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Church History

MARS HILL AUDIO Journal

Volume 34

Guests on Volume 34: Michael Aeschliman, on C. S. Lewis and the problem of scientism; Jeremy Rifkin, on The Biotech Century: Harnessing the Gene And Remaking the World; Jean Bethke Elshtain, on Vaclav Havel, identity politics, and the possibilities of democracy; Katherine Shaw Spaht, on the purposes of covenant marriage laws; Steven L. Nock, on why married couples divorce; Louise Cowan, on how classics address our imagination; Ramsey MacMullen, on the rise of Christendom; and Ted Libbey, on the music of Hildegard von Bingen.

MARS HILL AUDIO Journal

Volume 16

Guests on Volume 16: Philip Cushman, on the cultural history of psychotherapy in America; R. Laurence Moore, on religious disestablishment and the growth imperative; Keith J. Pavlischek, on the shrinking foundations supporting religious liberty; Dean M. Kelley, on the government's deadly interpretation of the Branch Davidian religion; Alan Jacobs, on the storytelling powers of neurologist Oliver Sacks; Kathleen Murphy, on Ingmar Bergman's films and the lack of seriousness in contemporary film; Michael Allen Gillespie, on the medieval (and theological) sources of nihilism; Robert Wilken, on similarities between the early Church's culture and our own; and Francis Crociata, on the music of American composer Leo Sowerby.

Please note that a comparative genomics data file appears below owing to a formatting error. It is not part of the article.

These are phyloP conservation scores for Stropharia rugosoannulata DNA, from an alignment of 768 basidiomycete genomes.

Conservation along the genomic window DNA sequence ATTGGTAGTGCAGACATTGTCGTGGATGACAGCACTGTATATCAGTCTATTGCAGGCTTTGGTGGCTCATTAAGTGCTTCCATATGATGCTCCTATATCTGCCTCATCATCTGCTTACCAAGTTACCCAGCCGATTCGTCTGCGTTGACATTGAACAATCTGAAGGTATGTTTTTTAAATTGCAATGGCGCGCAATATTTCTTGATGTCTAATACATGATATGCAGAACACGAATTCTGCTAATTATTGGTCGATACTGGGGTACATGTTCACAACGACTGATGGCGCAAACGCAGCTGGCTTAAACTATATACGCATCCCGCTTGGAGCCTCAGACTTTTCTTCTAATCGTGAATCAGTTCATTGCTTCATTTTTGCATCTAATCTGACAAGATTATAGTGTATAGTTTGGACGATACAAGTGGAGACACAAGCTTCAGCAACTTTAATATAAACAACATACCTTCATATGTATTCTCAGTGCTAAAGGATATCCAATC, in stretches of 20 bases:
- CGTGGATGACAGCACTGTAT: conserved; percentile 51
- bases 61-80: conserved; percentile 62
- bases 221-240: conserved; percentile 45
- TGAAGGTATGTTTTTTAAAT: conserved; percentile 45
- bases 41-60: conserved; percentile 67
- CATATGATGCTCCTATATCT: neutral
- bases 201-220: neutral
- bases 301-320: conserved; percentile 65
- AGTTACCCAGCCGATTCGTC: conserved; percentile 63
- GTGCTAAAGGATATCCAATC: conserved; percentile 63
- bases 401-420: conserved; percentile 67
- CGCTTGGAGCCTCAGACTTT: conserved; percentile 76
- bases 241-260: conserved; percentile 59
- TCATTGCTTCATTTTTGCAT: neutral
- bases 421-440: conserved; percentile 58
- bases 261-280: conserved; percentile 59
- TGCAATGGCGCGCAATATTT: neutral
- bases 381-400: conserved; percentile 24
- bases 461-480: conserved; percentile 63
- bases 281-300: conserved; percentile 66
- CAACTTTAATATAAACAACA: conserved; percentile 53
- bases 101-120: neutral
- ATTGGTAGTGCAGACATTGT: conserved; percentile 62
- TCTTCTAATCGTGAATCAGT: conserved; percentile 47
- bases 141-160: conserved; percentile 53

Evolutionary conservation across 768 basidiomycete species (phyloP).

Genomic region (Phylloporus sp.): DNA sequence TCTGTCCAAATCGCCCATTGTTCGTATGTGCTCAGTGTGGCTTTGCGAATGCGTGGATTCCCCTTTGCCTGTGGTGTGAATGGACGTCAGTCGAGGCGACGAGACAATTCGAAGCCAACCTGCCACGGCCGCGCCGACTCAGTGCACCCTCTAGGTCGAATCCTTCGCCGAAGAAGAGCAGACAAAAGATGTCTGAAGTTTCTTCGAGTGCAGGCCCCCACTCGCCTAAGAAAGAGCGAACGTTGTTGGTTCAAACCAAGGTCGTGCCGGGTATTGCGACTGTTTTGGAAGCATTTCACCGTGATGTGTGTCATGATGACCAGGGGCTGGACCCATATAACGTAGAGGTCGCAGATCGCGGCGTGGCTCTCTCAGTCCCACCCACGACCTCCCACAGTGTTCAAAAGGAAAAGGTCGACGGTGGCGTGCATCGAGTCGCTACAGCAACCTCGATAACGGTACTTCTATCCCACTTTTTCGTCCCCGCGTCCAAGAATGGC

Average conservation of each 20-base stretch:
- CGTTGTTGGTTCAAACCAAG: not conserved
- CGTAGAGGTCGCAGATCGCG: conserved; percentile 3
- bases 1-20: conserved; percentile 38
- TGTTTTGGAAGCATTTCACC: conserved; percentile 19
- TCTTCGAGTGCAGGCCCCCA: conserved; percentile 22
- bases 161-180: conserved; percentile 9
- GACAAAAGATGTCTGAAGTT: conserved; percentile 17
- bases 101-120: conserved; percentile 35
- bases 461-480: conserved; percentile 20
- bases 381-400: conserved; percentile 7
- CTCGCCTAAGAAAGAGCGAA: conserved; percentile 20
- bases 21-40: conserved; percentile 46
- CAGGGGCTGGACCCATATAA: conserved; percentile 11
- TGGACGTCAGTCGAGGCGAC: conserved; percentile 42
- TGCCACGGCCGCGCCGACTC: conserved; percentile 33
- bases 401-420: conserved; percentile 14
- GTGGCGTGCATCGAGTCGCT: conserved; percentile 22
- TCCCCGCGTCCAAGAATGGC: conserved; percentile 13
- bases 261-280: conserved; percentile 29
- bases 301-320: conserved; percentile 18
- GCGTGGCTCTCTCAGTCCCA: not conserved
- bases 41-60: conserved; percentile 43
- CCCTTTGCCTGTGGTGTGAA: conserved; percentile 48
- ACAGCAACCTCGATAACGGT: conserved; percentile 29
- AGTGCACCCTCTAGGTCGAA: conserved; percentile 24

MARS HILL AUDIO Journal

Volume 14

Guests on Volume 14: Thomas Cahill, on the story of How the Irish Saved Civilization; Mark Noll, on the history of Evangelical anti-intellectualism; Paul Davies, on God and time; William Lane Craig, on problems in the thinking of Paul Davies; Alan Jacobs, on the moral dumbing down of Louisa May Alcott's novel in the movie version of Little Women; Drew Trotter, on the moral indifference of filmmaker Quentin Tarantino; Cornelius Plantinga, Jr., on the need for a recovery of the meaning of sin; Eugene Genovese, on learning from the Southern Agrarians; and Ted Libbey, on J. S. Bach's St. John Passion.

MARS HILL AUDIO Journal

Volume 4

Guests on Volume 4: Alan Jacobs, on The Bridges of Madison County by Robert James Waller, and why sentimentalism in life and in art is a moral problem; Alzina Stone Dale, on unknown fiction by Dorothy Sayers, and how she was a certain kind of feminist; Ken Myers, on composer John Tavener, and on religious symbolism in high fashion; Paul McHugh, on how psychiatrists allow themselves to be swept up by the Zeitgeist; Herbert Schlossberg, on renewal in the churches and in society; and John Hodges, on Leonard Bernstein's view of religion and music.

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